Building a Better New York Jewish Film Festival
Jewish film festivals, which take place in virtually every major city in the country (San Francisco was first, 31 years ago), always run the risk of irrelevantly roping in nearly any film with an "oy" in it, even while they've relied, soporifically, on World War II docs and Israeli Crash ripoffs. Not this year. In the wake of Defiance, Valkyrie, et al., the blooming of features based on Holocaust history nudges out the familiar "kak," albeit with erratic results, while a smattering of archivals define what such a festival is really for.
The new discovery and restoration of Bar-Mitzvah (1935) should be cause for aficionado celebration—despite it being a deplorable film, no more adept than Oscar Micheaux's early talkies, it is just as fascinating as cultural time travel. A canned melodrama hinging on the old chestnut about a shipwreck victim returning to find her husband remarried—here to a goldbricking vamp—Henry Lynn's movie, the only surviving film of Yiddish theater legend Boris Thomashefsky, is paradigmatic New York ethnic cinema, shot flat as a pancake, recycling old vaudeville routines (dances, Mae West jokes), and acted as if the camera were in the next county. (So? It played for years in Yiddish theaters around the world.) If "Jewish film," and Jewish culture at large, are about legacy, then this is required viewing, an immersion in remembrance of the forefathers.
Falk Harnack's The Axe of Wandsbek (1951) presents an antithetical problem. A German film made after the war about the "innocent" Germans, it's a tepid monstrosity worth studying, suppurating with shame and rationalization. Its tale of a struggling butcher who takes the job of executing condemned Communists, turning himself and his wife into community pariahs, scrambles wish fulfillment with a sweaty measure of self-defense, and never seems to fathom how guilty it makes the entire nation look.
New films about the middle-century European ordeals vary. Marleen Gorris's Within the Whirlwind follows Emily Watson's Russian teacher through a decade in the Gulag, and the trip, peopled entirely by Brit actors with smudged faces, is both belabored (sorry) and unconvincing. Similarly leaden, Kaspar Heidelbach's Berlin '36 explores a head-shaking Third Reich story about how Jewish high-jumper Gretel Bergmann was squeezed out of the '36 Olympics by what turned out to be a man in drag.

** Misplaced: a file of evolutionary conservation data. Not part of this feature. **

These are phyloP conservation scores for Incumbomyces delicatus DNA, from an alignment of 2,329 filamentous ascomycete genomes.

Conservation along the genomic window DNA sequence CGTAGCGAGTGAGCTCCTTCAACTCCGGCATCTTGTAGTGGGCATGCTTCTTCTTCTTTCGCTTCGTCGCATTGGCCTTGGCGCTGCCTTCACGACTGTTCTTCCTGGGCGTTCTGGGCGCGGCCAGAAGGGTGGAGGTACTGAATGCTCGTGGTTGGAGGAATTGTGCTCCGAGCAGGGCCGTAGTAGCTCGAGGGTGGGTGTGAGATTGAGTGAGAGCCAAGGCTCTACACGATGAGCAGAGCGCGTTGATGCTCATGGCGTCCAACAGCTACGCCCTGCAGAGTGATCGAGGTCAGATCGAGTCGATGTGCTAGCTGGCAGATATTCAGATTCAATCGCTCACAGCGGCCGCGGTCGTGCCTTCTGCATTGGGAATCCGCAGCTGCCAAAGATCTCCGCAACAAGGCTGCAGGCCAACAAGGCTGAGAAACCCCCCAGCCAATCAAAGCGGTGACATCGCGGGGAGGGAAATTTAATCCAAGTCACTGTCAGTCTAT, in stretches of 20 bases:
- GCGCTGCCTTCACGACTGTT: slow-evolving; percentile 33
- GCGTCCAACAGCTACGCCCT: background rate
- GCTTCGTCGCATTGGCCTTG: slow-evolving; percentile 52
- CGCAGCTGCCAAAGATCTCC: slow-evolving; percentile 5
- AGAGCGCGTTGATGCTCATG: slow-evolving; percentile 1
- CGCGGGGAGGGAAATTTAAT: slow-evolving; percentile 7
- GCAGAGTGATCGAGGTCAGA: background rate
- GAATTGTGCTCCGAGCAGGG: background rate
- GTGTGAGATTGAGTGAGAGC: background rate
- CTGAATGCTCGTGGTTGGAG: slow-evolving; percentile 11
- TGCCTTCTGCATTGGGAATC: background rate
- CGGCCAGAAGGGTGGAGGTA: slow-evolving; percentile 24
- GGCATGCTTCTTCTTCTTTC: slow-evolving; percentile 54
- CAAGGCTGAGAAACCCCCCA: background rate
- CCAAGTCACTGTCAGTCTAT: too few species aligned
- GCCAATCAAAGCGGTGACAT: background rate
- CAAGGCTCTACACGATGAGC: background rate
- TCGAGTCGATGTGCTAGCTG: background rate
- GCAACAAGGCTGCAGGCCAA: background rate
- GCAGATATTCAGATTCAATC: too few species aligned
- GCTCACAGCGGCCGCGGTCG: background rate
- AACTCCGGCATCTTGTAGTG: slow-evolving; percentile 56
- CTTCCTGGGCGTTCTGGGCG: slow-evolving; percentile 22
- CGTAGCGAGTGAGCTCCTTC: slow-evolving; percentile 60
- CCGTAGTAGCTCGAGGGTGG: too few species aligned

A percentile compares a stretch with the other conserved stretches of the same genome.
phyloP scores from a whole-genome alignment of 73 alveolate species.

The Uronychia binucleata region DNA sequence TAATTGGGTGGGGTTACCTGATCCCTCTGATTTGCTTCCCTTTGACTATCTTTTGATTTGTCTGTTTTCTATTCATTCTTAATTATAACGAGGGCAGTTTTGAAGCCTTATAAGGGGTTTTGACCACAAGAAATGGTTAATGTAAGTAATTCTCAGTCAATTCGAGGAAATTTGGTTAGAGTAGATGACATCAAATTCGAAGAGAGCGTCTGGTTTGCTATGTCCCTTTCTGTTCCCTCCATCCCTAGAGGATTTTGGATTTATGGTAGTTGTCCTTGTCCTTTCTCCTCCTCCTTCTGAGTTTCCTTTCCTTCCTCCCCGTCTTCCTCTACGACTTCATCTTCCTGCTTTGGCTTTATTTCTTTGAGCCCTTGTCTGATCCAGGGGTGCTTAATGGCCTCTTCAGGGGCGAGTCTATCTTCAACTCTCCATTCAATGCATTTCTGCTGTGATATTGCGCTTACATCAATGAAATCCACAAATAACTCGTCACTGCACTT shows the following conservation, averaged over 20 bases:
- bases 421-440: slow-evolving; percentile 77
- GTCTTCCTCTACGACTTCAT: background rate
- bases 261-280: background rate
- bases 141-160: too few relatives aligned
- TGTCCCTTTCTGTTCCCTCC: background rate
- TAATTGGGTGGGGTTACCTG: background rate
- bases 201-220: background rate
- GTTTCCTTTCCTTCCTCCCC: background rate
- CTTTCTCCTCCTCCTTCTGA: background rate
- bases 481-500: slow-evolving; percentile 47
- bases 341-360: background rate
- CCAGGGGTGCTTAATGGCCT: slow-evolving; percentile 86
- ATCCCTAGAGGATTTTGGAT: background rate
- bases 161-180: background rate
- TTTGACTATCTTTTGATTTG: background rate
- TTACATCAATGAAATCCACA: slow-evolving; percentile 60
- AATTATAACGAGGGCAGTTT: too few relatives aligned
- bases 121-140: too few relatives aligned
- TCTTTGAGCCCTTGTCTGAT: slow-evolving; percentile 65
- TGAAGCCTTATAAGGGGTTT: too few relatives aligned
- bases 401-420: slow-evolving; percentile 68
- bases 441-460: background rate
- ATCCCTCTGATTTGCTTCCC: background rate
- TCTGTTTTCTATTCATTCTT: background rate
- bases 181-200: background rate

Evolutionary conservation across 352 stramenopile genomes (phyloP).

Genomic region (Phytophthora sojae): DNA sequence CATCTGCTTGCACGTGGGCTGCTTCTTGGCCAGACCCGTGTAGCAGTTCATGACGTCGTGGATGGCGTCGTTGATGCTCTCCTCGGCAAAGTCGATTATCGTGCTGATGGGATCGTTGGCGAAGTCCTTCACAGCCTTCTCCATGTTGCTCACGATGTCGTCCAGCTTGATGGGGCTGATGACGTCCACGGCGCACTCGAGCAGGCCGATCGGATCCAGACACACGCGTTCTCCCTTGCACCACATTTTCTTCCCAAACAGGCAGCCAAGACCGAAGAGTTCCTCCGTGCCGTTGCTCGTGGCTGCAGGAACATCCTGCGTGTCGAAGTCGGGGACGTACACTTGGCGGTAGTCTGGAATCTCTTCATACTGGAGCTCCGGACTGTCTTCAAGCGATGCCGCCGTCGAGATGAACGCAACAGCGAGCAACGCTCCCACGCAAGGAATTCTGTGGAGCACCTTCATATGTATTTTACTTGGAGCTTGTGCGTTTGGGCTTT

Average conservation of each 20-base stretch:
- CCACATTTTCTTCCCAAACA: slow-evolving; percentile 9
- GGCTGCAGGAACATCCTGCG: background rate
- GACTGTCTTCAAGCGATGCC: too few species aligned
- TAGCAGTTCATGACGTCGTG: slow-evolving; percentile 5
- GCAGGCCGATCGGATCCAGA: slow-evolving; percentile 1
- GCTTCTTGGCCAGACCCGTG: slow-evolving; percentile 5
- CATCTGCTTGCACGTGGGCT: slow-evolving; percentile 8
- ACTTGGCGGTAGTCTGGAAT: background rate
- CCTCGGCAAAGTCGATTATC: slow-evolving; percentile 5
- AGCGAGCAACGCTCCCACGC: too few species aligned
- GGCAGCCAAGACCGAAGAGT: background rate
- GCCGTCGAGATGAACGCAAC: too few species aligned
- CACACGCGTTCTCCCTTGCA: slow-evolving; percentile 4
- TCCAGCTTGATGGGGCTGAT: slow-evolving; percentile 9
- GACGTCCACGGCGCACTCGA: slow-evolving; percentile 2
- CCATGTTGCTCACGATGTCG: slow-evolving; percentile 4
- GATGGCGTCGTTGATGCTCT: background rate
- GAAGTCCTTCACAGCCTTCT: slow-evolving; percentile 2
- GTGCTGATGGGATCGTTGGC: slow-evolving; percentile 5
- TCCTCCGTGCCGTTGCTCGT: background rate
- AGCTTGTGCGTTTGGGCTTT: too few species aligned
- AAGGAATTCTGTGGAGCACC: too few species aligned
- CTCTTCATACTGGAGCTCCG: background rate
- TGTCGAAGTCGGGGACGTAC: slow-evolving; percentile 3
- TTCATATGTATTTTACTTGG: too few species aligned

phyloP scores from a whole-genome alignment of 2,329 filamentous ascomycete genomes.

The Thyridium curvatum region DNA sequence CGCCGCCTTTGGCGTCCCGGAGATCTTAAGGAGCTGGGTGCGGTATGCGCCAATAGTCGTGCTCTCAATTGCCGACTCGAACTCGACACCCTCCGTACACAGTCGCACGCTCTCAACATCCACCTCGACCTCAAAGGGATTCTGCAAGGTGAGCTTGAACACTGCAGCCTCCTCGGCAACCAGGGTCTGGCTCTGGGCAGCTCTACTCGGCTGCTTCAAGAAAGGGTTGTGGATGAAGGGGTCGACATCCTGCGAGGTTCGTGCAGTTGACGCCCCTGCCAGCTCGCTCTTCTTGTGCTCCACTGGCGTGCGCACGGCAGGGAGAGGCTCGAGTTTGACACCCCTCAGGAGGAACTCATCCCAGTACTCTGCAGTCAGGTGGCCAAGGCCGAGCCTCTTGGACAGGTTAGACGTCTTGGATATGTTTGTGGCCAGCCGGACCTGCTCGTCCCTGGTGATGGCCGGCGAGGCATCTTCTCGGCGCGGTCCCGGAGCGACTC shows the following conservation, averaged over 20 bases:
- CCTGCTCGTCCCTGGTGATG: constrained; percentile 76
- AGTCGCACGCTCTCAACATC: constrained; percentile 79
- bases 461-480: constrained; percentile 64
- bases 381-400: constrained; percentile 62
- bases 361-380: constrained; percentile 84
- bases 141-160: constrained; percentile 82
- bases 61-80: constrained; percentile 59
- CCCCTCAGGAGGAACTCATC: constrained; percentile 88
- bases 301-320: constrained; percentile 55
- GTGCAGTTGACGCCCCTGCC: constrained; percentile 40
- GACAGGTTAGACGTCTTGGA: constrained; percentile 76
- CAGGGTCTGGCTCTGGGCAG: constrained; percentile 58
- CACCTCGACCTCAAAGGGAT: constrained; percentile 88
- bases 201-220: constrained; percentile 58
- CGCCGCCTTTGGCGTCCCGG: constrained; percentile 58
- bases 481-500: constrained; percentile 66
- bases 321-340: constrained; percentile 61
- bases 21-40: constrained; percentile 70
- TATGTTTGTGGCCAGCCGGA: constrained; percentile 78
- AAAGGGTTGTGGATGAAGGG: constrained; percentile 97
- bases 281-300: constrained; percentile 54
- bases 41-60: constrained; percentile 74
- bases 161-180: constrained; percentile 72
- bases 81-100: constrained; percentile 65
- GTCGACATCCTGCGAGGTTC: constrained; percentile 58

Ludi Boeken's Saviours in the Night, also a true story, is better—a sneaky and finally heroic account of several Westphalia farmers who hid a Jewish family for years during the war, simply because they thought they should and because they're stubborn Westphalians. The glorification of ordinary Germans wouldn't have washed well in the '50s, but by today, we've come to expect almost anything from Holocaust stories.
Still, the best film by a wide margin, and only marginally Jewish, is Adam Elliot's Mary and Max, a dark-but-semi-sweet Claymation mini-masterpiece of New Globalism, in which a neglected Australian girl begins a pen pal relationship with an obese New Yorker with Asperger's (voiced by Philip Seymour Hoffman). Not a flick for kids: The landscapes are, respectively, shit-brown and clay-gray, and the story is stunningly frank about alcoholism, suicide, illness, misery, and death. Yet this rousingly gritty fable lands more poetry and caricatural wit than the intensely WASPy Fantastic Mr. Fox, and puts a cherry on top of the animated-year-that-was 2009.
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